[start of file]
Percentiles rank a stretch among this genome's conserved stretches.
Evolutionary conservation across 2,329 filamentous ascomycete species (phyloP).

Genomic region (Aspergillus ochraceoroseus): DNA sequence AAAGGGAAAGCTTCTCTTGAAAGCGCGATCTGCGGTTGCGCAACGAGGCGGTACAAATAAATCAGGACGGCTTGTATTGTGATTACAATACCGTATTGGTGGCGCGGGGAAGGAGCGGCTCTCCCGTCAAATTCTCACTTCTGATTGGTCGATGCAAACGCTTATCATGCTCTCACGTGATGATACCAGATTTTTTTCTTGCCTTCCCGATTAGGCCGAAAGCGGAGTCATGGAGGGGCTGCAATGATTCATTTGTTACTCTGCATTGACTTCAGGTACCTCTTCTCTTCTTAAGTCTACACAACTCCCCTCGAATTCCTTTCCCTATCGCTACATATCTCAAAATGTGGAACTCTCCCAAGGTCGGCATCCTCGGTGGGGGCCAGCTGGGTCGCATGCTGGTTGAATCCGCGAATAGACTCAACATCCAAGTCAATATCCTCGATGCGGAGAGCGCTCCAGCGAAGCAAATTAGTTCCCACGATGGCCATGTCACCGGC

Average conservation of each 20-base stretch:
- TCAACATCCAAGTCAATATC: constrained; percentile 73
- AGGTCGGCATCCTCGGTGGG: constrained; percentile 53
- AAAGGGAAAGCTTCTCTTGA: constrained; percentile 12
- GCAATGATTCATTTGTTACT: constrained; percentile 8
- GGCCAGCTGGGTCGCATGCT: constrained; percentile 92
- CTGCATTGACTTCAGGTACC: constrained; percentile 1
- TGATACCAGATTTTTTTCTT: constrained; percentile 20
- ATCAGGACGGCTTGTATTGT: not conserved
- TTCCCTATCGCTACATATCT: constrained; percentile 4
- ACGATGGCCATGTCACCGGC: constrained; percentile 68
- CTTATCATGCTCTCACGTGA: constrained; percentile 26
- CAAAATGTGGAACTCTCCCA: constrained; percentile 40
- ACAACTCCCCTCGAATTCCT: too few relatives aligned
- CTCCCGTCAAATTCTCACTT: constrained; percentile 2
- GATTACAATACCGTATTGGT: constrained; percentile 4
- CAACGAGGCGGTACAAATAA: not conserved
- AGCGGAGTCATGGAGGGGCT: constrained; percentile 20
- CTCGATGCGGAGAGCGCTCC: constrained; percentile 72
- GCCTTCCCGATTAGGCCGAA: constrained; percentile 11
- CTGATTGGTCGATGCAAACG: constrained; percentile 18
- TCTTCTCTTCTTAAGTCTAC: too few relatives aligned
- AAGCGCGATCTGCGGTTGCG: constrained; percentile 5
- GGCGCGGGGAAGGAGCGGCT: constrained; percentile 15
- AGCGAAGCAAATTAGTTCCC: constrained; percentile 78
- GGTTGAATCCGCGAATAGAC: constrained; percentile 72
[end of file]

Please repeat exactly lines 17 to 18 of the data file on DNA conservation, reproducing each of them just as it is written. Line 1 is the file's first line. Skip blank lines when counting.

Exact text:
- ACAACTCCCCTCGAATTCCT: too few relatives aligned
- CTCCCGTCAAATTCTCACTT: constrained; percentile 2